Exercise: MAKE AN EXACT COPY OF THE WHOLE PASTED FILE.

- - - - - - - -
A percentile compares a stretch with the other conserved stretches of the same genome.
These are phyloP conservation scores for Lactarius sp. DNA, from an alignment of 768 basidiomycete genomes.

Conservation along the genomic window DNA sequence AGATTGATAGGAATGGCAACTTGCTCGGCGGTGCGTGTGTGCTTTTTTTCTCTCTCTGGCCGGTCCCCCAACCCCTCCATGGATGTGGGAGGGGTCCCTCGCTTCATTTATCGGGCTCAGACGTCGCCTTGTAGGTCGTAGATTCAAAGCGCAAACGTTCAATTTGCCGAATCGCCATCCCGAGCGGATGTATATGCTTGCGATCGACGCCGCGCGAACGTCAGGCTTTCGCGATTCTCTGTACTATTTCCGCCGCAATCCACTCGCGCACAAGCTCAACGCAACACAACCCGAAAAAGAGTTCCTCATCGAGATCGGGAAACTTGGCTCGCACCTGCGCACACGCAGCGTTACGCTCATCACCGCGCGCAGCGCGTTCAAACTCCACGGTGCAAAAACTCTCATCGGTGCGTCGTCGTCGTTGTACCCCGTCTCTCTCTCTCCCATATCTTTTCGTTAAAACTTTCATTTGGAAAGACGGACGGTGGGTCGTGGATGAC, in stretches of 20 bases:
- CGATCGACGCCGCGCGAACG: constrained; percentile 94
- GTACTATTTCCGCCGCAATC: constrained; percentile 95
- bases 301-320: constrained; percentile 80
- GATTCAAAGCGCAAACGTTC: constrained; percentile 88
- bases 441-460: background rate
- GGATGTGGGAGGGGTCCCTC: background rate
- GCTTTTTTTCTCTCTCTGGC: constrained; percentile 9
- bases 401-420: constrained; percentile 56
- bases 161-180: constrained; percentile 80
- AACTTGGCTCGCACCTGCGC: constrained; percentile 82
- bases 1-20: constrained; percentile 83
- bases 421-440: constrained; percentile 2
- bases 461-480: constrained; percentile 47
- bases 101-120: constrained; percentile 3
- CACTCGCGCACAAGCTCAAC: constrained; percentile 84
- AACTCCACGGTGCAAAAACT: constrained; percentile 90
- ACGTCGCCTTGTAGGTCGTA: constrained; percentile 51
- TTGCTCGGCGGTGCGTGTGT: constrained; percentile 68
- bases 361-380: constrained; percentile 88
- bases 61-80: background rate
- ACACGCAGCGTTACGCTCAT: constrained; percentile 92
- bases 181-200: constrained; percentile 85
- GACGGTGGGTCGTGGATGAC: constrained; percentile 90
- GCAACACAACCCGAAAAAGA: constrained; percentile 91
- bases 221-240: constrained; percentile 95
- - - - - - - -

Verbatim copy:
A percentile compares a stretch with the other conserved stretches of the same genome.
These are phyloP conservation scores for Lactarius sp. DNA, from an alignment of 768 basidiomycete genomes.

Conservation along the genomic window DNA sequence AGATTGATAGGAATGGCAACTTGCTCGGCGGTGCGTGTGTGCTTTTTTTCTCTCTCTGGCCGGTCCCCCAACCCCTCCATGGATGTGGGAGGGGTCCCTCGCTTCATTTATCGGGCTCAGACGTCGCCTTGTAGGTCGTAGATTCAAAGCGCAAACGTTCAATTTGCCGAATCGCCATCCCGAGCGGATGTATATGCTTGCGATCGACGCCGCGCGAACGTCAGGCTTTCGCGATTCTCTGTACTATTTCCGCCGCAATCCACTCGCGCACAAGCTCAACGCAACACAACCCGAAAAAGAGTTCCTCATCGAGATCGGGAAACTTGGCTCGCACCTGCGCACACGCAGCGTTACGCTCATCACCGCGCGCAGCGCGTTCAAACTCCACGGTGCAAAAACTCTCATCGGTGCGTCGTCGTCGTTGTACCCCGTCTCTCTCTCTCCCATATCTTTTCGTTAAAACTTTCATTTGGAAAGACGGACGGTGGGTCGTGGATGAC, in stretches of 20 bases:
- CGATCGACGCCGCGCGAACG: constrained; percentile 94
- GTACTATTTCCGCCGCAATC: constrained; percentile 95
- bases 301-320: constrained; percentile 80
- GATTCAAAGCGCAAACGTTC: constrained; percentile 88
- bases 441-460: background rate
- GGATGTGGGAGGGGTCCCTC: background rate
- GCTTTTTTTCTCTCTCTGGC: constrained; percentile 9
- bases 401-420: constrained; percentile 56
- bases 161-180: constrained; percentile 80
- AACTTGGCTCGCACCTGCGC: constrained; percentile 82
- bases 1-20: constrained; percentile 83
- bases 421-440: constrained; percentile 2
- bases 461-480: constrained; percentile 47
- bases 101-120: constrained; percentile 3
- CACTCGCGCACAAGCTCAAC: constrained; percentile 84
- AACTCCACGGTGCAAAAACT: constrained; percentile 90
- ACGTCGCCTTGTAGGTCGTA: constrained; percentile 51
- TTGCTCGGCGGTGCGTGTGT: constrained; percentile 68
- bases 361-380: constrained; percentile 88
- bases 61-80: background rate
- ACACGCAGCGTTACGCTCAT: constrained; percentile 92
- bases 181-200: constrained; percentile 85
- GACGGTGGGTCGTGGATGAC: constrained; percentile 90
- GCAACACAACCCGAAAAAGA: constrained; percentile 91
- bases 221-240: constrained; percentile 95